This Wooster Pelican is a something I just found this time around of painting. It has disposable liners, if you want to go that route, but the thing I like about it, is it's easy to carry around when I'm using the paintbrush. And when I'm done with the brush, it has a magnet on the side that keeps the brush up and out of the paint, but still able to drip into the container. Brilliant!

Of course there are other supplies you'll need: a roller pan with liners (I hate washing out roller pans), plenty of rags, baby wipes (another genius method of cleaning up spills as you go), screwdrivers (for removing electrical outlet covers, etc), paint stirrers, and anything else you think is necessary.

After you have all your supplies gathered, spend a day prepping. Tape everything carefully and thoroughly. It takes time, but once it's done, it's done. You'll notice the tape around the doorways, and the cabinets, as well as the rocks below...

More tape...

When you come to outlet and switch covers, REMOVE THEM! It is so easy to remove them, and it makes it so much easier to paint. I know that sounds like a no-brainer, but you'd be surprised how many people paint right over, or try to paint around. And once they're removed, it is nice to throw a piece of tape over the switches or outlets so that paint doesn't get on them. So easy!  I have a small container where I keep all the covers and screws so that as soon as the fresh paint is dry, I can easily take that container around with me and replace all the covers.

Once the taping is done, get painting! Make sure you have plenty of dropcloths. My favorite is the plastic lined canvas cloths. If you have a spill, the paint doesn't go through the plastic. 

Painting update: I've finished the family room, kitchen and family room upper stairway. Today I'll tape off the hall way, and hopefully get a coat of paint on it. Moving along...

Tuesday, January 12, 2016

January Week 2: Cleansers

This week's food storage items are:

January Week 2: Detergents, bleach, cleansers, laundry detergent, dish detergent, bathroom and window cleaners

Some detergents and cleansers have expiration dates on them and some don't. Either way, I would rotate through them just to keep them fresh.

First, you will need to determine which cleansers you want to keep on your shelves. You can't believe how handy it is to have a good supply to fall back on. Decide what you use, and what you will need in the coming year. You can just keep some of the very basics, like bleach, Comet, and Lysol, or you can really take stock and get a year's supply of all of the cleansers you use in a year. I started by just storing two or three different items, but now I get most of what I'll use in a year. It's nice to pick it up in bulk at Costco, or get the items at a case lot sale (which, by the way, they have going on right now at Harmon's).

After you've determined how much you want in your storage, make a shopping list and in the next day or two, go out and pick up the items. Bring them home, get them on your shelves, and update your inventory sheets. Done. It's as easy as that. It literally only takes minutes to do this every week, and in a year's time, you will have a great stock of items that your family actually uses. This is what I love about this system. It's a rotating one, so you have very little (or no) waste along the way.

As a guideline, I've included a list below from Real Simple that includes some expiration dates for regular household items, including cleansers. I think some of the dates are on the conservative side, as I've used some of the items well after the time shown below, and they've still been fine.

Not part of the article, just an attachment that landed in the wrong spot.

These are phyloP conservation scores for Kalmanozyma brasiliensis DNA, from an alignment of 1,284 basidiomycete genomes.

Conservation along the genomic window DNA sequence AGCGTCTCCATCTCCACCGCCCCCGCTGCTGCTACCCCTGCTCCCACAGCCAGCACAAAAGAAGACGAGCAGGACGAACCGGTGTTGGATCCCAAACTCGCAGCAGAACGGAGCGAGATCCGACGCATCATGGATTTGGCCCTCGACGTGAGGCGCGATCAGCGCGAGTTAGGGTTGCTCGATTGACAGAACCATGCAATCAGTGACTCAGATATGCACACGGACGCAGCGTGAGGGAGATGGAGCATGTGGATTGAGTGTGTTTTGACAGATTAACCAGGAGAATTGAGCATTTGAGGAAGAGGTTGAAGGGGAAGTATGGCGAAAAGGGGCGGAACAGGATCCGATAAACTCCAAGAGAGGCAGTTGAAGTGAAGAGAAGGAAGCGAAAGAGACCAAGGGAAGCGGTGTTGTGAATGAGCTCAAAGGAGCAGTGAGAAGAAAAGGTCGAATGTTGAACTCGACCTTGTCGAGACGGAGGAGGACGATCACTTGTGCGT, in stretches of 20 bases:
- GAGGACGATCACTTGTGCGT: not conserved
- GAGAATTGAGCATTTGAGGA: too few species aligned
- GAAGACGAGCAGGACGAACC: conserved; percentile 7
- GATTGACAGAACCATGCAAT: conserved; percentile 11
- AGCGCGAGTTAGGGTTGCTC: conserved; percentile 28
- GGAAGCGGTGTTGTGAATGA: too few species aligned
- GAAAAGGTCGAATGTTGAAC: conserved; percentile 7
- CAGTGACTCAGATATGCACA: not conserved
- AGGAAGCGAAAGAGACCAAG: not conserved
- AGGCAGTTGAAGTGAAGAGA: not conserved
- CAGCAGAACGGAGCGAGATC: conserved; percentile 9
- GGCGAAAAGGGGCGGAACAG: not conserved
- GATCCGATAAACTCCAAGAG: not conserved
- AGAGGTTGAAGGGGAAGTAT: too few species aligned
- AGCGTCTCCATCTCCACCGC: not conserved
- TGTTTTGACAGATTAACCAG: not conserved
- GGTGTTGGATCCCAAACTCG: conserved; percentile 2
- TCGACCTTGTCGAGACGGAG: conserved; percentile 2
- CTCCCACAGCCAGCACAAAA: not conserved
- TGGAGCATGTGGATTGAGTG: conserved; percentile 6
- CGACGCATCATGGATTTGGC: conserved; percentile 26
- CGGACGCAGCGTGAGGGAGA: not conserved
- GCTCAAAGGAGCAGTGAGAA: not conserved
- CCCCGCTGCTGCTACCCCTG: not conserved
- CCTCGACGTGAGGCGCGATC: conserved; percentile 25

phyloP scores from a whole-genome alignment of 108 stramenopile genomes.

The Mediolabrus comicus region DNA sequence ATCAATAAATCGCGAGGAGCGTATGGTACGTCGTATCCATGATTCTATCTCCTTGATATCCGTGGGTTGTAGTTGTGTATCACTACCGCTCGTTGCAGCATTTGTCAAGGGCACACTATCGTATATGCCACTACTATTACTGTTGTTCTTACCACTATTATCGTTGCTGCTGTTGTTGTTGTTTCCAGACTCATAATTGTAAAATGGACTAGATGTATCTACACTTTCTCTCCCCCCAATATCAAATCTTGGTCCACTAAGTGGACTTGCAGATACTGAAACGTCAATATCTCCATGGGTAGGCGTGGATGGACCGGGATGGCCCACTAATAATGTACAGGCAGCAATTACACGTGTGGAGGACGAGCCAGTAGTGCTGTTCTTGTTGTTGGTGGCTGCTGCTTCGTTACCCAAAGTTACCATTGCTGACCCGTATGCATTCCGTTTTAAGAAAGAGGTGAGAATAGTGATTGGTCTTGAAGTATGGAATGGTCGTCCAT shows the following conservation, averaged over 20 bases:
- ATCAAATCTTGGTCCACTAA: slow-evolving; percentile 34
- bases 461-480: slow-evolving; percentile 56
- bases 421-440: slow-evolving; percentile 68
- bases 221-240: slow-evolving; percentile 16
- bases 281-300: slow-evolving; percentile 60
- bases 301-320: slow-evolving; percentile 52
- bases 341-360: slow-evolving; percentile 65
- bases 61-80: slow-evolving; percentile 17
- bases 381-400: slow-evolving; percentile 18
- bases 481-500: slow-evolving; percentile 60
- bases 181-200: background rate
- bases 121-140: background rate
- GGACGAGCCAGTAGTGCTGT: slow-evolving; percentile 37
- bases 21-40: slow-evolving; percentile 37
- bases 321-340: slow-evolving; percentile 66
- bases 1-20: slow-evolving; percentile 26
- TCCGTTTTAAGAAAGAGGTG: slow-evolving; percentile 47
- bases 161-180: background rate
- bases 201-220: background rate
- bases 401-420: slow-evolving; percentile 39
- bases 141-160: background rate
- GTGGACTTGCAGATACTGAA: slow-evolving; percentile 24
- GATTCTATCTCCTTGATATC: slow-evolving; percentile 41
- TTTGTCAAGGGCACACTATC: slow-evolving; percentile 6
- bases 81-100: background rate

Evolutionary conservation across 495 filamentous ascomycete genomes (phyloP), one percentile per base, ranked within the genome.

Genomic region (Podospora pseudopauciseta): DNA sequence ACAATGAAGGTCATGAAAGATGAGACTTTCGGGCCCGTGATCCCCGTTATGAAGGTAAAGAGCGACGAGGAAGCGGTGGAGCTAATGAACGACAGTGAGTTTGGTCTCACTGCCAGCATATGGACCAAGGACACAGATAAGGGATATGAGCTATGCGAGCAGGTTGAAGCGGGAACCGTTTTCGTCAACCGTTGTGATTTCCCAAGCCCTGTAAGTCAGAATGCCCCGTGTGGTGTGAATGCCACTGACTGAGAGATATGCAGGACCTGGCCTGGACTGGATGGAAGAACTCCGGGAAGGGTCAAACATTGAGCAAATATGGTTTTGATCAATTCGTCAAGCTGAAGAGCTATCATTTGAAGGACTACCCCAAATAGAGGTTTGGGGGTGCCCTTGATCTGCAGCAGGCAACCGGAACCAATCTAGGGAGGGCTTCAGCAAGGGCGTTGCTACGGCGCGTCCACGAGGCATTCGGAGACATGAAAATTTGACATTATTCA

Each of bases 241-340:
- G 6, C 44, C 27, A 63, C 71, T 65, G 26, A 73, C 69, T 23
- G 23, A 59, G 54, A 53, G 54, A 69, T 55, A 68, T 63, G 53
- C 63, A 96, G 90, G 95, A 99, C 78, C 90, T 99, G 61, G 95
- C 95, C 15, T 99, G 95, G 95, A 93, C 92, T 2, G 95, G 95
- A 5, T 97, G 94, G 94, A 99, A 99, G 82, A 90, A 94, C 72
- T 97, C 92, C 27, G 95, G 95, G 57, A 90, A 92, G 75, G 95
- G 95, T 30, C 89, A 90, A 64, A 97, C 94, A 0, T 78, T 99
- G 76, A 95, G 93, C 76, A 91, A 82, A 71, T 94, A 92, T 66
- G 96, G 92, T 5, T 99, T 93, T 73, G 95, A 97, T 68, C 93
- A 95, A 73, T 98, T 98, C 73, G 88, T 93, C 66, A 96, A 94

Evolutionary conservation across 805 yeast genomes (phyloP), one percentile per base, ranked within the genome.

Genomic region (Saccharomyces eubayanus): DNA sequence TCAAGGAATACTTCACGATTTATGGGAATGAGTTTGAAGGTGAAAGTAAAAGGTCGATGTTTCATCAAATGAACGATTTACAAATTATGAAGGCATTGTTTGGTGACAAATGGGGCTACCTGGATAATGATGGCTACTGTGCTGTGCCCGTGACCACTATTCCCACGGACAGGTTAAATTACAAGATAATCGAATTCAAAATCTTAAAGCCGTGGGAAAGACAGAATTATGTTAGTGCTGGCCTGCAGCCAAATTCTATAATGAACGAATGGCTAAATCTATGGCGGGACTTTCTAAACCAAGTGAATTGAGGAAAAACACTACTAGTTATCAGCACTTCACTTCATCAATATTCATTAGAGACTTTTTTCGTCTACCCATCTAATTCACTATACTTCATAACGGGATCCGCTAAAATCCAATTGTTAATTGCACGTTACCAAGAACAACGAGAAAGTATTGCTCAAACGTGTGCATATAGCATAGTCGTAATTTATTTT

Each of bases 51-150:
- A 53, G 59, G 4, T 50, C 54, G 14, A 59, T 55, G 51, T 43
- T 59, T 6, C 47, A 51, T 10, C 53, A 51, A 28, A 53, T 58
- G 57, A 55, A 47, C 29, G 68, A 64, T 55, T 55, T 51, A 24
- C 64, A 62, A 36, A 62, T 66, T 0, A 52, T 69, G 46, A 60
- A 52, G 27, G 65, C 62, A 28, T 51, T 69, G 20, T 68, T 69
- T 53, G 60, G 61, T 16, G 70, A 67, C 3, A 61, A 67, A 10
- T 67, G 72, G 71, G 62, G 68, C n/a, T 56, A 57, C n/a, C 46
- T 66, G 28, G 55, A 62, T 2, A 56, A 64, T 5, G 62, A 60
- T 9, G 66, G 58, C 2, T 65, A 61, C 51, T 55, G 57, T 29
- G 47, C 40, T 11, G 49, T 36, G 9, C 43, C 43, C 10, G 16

Air freshener, aerosol
2 years

Antifreeze, premixed
1 to 5 years

Antifreeze, concentrate

Batteries, alkaline
7 years

Batteries, lithium
10 years

3 to 6 months

Dish detergent, liquid or powdered
1 year

Fire extinguisher, rechargeable
Service or replace every 6 years

Fire extinguisher, nonrechargeable
12 years

Laundry detergent, liquid or powdered
Unopened: 9 months to 1 year
Opened: 6 months

Metal polish (silver, copper, brass)
At least 3 years

Miracle Gro, liquid
Opened: 3 to 8 years

Miracle Gro, liquid, water-soluble

Motor oil
Unopened: 2 to 5 years
Opened: 3 months

Mr. Clean
2 years

Unopened: Up to 10 years
Opened: 2 to 5 years

Spray paint
2 to 3 years

2 years

Wood polish (Pledge)
2 years

If you would like the full info on the Week-By-Week Food Storage Plan, just click on the tab at the top of the page. You can then click on any single week and it will take you to the blogpost that featured that week's items. It also has the information as to how you can get a copy of the weekly schedule as well as the complete inventory sheets.

Thursday, January 7, 2016

Big Project -- Painting the Main Floor, Part 1

I have been wanting to repaint most of our main floor for several months now, so I made a promise to myself that I'd start as soon as I could after the new year. It's a pretty big project, since there are several rooms that flow into each other. Which means that every one of those rooms needs to be painted if you paint any one of them. I started on one end (the family room), and will move to the kitchen, the stairway, the hallway, the living room, the dining room, and the entry. In that order, hopefully. 

We've had a straw yellow paint color for 17 years now, so I felt it was time for a fresh coat and a fresh look. I chose a light, warm gray. I actually painted my bedroom in that color a few years ago, and I have loved it, so I knew I would love it in these areas too. 

This is the family room after I've taped it off and prepped it for painting. Yellow walls that need freshening!

The first day of painting, I had so many things crammed into the day, that this is all I got done in the two hours that I was able to paint...

The next day (yesterday), I got to it and got a first coat on the whole room before my husband came home from work. We ran out to Taco Bell (this is how we eat when we're doing projects), came back and he helped me run a second coat over everything. Can I just tell you how much faster it is when one person is rolling and the other is cutting in? It goes lickety split.

So... we've got one room down. I haven't put anything back on the shelves yet, but you get the idea. I love this look. I really, really love the gray with the stone and the warm stained wood tones. It still looks yellowish in some places, because of the lighting, but it's a beautiful gray.